untry and became a talking point, because of robbery, murder, drug trafficking and other crimes. Some neighborhoods in the larger cities of Belarus had meanwhile become dangerous ghettos full of poverty, crime and violence. The explosive mood in the country heated up, inching its way towards a big explosion.

"We`re going to demonstrate in every bigger city in the country now", said Tschistokjow and took a sip of tea.

Today they had met in Frank`s house. Wilden was also there and had brought a map of Belarus. Warm sun rays came through the kitchen window and lit up the old, still dilapidated room in a pleasant light.

"And you want to hold a rally here?", asked Frank, pointing his finger at Verkhnedvinsk, a small town near the Lithuanian border.

"Yes, I start in the north of Belarus and then go to the south, till the border of Ukraine", explained the leader of the freedom movement confidently.

"But then, the authorities will always know, where you will appear next...", said B?umer, still puzzled.

"What`s about Minsk?", questioned Frank.

"They shall know it, no more hiding. In the small towns are only a few policemen and we will be more and more people. Then there will be a confrontation! So what?", remarked Artur grimly.

"And Minsk?", returned Kohlhaas.

"In Minsk, we will not demonstrate. It`s too dangerous! Not even in the other very large cities, such as Vitebsk, Gomel and so on..."

Artur furthermore explained some details of his plan. He wanted to callenge the power of the system at first in the rural regions of Belarus. Wilden liked the idea and praised the resoluteness of the young politician. Nevertheless, Frank and Alfred were still not completely convinced of Artur`s ideas.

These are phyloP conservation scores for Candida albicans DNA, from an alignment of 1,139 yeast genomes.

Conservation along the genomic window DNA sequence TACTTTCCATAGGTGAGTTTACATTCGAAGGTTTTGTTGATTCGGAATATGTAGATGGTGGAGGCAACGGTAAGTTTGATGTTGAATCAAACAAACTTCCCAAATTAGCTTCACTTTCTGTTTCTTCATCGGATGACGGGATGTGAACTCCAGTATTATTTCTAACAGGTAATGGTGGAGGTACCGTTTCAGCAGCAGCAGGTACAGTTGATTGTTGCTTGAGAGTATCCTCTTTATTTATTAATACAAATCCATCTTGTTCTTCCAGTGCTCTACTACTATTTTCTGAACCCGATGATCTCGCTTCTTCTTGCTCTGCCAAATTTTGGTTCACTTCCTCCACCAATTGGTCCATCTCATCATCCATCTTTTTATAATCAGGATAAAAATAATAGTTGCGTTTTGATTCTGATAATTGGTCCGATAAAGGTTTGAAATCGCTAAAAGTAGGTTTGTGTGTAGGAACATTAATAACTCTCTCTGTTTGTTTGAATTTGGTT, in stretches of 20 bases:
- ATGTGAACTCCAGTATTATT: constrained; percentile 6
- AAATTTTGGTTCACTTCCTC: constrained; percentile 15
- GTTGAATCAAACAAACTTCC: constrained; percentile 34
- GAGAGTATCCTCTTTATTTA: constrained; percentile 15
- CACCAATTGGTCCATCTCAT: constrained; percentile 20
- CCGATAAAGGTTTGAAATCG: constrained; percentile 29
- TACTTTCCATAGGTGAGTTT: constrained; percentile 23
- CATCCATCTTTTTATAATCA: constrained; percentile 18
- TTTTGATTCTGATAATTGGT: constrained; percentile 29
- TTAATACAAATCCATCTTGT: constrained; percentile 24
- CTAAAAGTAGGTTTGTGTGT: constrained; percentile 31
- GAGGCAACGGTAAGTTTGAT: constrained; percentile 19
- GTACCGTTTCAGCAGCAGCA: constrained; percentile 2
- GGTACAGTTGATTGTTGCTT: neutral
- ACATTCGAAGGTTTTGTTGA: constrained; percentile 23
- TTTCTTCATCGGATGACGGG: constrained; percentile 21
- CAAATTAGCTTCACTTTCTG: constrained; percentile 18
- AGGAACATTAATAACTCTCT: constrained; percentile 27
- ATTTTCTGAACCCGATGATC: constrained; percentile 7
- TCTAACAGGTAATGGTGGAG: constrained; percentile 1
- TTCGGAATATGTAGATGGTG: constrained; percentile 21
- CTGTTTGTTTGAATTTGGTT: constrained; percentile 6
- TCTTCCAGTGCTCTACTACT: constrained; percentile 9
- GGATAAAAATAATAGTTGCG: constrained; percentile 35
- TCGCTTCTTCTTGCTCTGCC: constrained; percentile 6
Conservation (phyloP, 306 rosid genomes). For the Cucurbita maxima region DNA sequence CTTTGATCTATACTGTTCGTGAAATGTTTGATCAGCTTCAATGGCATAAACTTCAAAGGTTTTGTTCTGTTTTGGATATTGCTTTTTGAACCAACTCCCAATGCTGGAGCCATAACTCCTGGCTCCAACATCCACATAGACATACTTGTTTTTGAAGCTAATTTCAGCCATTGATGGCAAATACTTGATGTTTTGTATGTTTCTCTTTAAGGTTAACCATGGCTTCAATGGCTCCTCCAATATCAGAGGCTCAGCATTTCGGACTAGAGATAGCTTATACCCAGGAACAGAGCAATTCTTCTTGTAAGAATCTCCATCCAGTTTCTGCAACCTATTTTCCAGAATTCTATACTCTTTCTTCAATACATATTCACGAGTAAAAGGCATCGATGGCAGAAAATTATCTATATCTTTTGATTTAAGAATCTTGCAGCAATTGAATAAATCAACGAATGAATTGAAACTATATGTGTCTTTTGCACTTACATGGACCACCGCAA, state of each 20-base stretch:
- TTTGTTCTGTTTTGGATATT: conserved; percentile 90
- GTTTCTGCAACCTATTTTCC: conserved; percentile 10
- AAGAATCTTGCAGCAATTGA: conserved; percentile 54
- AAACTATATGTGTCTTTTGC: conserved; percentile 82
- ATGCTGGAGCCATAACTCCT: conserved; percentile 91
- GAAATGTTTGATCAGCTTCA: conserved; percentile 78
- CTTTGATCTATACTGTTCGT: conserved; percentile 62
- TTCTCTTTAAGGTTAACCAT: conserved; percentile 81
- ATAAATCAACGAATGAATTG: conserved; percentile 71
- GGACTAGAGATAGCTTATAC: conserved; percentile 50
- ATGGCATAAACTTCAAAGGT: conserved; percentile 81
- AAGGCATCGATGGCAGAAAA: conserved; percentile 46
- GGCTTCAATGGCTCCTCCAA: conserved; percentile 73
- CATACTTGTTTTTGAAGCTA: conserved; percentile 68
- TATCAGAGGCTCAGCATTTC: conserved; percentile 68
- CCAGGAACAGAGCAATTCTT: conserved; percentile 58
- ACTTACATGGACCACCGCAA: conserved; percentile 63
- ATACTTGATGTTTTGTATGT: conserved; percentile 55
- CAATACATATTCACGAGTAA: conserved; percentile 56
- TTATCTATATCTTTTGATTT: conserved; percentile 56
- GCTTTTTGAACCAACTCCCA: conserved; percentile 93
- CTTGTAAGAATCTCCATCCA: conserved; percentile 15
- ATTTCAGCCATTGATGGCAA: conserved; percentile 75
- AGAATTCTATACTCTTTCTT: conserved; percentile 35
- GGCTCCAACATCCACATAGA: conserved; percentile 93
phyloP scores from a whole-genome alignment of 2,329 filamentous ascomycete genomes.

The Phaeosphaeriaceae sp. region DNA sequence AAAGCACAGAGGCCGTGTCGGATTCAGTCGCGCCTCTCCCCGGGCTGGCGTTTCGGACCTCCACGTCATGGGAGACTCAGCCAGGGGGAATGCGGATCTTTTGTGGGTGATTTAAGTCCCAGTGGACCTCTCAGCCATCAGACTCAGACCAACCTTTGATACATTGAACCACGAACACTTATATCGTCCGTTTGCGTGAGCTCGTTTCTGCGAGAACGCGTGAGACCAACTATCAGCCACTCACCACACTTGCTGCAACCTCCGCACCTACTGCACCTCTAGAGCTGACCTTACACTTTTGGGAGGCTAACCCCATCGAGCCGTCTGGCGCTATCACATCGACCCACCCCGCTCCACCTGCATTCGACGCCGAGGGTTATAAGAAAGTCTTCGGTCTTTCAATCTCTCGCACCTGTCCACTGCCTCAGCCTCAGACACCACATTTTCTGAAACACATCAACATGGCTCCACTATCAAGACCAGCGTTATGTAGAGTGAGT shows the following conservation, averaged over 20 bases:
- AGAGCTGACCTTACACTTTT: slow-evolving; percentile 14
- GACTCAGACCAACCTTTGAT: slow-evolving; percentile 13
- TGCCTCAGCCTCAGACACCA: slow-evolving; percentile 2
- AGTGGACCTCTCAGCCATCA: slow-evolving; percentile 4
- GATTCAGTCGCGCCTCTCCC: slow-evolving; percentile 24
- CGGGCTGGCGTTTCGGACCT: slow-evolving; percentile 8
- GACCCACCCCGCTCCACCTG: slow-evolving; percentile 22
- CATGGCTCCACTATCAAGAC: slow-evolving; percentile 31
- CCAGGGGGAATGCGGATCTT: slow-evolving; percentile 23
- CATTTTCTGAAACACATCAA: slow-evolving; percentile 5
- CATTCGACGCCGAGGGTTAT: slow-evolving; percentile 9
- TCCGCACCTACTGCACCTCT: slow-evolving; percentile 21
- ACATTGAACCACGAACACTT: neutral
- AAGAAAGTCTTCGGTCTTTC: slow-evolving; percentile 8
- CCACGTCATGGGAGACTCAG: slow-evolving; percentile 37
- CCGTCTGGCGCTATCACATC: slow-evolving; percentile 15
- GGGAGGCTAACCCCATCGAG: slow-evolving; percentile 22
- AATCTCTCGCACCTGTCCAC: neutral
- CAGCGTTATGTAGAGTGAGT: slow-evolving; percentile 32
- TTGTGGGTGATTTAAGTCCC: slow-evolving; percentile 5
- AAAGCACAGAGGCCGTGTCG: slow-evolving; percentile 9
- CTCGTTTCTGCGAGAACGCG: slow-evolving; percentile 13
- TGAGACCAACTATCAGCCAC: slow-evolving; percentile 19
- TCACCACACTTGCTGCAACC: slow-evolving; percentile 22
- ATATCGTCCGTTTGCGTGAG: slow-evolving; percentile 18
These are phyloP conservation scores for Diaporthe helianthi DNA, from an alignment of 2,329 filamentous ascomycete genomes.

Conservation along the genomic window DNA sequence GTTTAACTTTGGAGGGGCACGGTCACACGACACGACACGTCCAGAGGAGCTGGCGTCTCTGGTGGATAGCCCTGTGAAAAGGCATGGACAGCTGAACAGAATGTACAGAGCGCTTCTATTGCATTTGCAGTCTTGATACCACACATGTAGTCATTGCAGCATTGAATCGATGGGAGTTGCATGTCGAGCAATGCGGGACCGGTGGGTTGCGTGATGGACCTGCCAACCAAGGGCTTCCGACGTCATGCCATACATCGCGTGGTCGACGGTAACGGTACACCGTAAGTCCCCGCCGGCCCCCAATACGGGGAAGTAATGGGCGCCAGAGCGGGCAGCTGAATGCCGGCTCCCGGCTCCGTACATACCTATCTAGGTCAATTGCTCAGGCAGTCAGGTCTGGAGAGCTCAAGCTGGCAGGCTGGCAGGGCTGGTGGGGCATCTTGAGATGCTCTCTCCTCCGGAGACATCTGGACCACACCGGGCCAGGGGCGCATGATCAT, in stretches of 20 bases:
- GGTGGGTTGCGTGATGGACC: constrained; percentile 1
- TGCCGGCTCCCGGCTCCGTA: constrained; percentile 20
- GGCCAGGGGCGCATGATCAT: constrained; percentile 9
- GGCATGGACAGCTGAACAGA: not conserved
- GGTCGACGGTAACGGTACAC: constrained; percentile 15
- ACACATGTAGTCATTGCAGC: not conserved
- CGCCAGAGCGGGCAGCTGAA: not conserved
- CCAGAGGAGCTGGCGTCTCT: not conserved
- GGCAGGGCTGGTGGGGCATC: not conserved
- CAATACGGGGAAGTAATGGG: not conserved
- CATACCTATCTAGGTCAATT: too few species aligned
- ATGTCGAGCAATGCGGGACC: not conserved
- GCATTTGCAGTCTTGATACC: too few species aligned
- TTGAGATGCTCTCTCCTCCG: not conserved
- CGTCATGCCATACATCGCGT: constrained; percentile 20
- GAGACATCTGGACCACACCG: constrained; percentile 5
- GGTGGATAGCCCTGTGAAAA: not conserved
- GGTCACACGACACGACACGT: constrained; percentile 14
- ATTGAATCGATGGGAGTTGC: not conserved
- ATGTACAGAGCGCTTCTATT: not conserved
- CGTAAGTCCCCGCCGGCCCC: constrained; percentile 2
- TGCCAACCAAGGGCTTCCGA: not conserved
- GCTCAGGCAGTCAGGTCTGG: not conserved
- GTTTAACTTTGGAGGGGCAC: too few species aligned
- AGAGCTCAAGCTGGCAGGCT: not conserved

On 05.03.2034, the Rus started with a first protest march in Verkhnedvinsk, a sleepy little town with barely 15000 inhabitants in the north of Belarus. About 2000 men could be rounded up by Tschistokjow, who delivered a speech which lasted over two hours.

The response of the population was enormous and the politician was welcomed by many people as a liberator, while the small number of policemen abstained from attacking the protesters and just filmed the rally from the distance. This was an initial success.

One week later, the Rus marched through the streets of Disna. Sven and the other young people from Ivas had distributed thousands of leaflets around the town and had earned a lof of sympathies from the farmer`s families who were fighting for their livelihood here. Finally a rally with over 800 people followed. Frank and Alfred were also there this time. Again, everything went smoothly, because the few cops avoided another confrontation with the Rus.

Two weeks later, there were demonstrations in Kobylnik and Dokshitsky in the northwest of the country. The rallies took place simultaneously and one of them was led by Tschistokjow himself, while the other had been organized by Michael Tcherezov from Minsk.